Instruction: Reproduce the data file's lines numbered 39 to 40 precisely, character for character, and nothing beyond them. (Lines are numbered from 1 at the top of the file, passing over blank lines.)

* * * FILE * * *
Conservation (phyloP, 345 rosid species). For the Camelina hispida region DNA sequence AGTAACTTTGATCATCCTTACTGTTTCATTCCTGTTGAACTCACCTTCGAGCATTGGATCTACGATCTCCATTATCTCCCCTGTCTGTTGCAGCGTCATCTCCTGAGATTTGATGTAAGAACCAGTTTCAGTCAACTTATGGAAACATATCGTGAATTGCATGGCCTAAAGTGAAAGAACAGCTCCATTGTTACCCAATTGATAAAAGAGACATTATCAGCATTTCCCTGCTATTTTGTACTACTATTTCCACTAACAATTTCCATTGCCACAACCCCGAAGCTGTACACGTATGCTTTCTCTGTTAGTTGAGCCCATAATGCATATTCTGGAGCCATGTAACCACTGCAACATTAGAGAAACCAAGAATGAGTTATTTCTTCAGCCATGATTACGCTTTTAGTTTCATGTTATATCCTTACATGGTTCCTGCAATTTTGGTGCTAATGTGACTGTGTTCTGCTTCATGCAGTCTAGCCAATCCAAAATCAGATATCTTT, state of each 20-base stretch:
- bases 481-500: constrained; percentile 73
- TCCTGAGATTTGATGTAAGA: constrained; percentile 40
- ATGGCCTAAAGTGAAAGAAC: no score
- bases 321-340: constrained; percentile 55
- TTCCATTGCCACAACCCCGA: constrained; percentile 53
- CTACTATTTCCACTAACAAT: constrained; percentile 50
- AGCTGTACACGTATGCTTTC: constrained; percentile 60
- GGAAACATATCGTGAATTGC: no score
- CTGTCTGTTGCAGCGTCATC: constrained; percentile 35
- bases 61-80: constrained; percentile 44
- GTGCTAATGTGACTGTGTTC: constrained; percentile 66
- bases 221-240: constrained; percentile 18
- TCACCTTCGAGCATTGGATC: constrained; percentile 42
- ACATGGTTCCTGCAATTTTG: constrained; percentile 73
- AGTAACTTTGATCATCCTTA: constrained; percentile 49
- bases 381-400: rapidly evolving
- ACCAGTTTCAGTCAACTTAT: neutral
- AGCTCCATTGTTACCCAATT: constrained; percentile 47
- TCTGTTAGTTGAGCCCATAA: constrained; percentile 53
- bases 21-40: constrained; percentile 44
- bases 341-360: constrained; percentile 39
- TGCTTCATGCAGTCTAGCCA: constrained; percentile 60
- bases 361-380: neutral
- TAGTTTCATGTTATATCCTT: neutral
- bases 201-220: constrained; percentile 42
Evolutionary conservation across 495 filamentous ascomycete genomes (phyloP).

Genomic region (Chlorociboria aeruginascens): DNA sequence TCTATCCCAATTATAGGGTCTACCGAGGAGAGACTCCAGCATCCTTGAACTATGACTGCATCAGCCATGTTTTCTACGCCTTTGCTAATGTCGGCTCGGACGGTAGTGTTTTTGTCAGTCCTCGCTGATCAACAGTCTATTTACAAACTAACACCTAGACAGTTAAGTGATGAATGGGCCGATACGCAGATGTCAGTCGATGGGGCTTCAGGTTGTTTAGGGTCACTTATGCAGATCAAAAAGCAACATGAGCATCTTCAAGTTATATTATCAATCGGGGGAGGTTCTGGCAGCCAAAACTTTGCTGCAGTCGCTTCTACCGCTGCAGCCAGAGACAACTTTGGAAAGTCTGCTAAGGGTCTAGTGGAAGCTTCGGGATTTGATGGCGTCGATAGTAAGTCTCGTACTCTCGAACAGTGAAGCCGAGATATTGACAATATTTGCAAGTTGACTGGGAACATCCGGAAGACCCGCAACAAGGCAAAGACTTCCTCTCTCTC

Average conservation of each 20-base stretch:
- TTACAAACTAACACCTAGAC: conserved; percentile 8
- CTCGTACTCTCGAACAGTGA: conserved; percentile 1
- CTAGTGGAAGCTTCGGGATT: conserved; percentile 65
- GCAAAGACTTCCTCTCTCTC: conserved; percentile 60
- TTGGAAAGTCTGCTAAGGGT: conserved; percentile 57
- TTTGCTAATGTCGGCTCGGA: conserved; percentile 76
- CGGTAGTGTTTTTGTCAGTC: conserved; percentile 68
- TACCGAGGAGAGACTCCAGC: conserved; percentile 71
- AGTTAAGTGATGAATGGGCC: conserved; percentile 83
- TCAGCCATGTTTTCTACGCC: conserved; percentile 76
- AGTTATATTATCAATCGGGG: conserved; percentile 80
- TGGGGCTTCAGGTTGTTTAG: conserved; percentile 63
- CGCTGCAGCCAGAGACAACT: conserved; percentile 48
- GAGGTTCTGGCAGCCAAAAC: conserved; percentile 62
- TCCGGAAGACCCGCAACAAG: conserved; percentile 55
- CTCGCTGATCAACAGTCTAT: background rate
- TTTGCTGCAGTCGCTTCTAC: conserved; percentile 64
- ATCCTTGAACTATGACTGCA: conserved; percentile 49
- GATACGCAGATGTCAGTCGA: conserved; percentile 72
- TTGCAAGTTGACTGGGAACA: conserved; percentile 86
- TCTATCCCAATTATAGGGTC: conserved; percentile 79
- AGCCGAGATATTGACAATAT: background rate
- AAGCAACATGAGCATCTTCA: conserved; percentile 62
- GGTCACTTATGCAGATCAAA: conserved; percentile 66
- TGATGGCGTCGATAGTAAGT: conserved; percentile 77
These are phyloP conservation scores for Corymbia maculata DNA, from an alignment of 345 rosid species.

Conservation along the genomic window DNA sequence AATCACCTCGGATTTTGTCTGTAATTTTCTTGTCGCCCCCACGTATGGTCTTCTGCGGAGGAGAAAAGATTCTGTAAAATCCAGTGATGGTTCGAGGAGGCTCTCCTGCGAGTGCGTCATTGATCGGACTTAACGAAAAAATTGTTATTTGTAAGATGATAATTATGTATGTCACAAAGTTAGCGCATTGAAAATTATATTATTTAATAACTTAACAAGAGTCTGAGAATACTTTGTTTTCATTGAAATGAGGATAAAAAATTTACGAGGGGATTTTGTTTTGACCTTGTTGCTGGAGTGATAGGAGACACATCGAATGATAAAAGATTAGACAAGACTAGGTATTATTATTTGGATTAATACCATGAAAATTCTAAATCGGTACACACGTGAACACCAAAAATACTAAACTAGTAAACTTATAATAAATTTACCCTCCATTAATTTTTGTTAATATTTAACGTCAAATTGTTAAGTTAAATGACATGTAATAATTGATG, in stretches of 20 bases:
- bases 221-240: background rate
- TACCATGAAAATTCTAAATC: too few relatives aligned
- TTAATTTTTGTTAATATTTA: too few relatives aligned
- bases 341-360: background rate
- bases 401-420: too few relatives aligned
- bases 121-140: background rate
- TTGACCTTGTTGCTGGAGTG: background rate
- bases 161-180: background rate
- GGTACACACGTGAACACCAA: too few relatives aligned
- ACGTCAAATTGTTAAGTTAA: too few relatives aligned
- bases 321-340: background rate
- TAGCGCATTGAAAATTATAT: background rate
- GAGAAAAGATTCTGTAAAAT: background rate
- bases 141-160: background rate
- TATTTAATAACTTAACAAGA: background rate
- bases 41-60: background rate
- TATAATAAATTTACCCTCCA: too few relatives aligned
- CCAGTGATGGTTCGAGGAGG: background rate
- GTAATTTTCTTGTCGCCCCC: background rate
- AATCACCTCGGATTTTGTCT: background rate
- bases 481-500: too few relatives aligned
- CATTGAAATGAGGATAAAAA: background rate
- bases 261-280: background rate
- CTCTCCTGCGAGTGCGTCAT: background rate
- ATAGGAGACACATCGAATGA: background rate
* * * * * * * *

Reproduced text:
- TCAGCCATGTTTTCTACGCC: conserved; percentile 76
- AGTTATATTATCAATCGGGG: conserved; percentile 80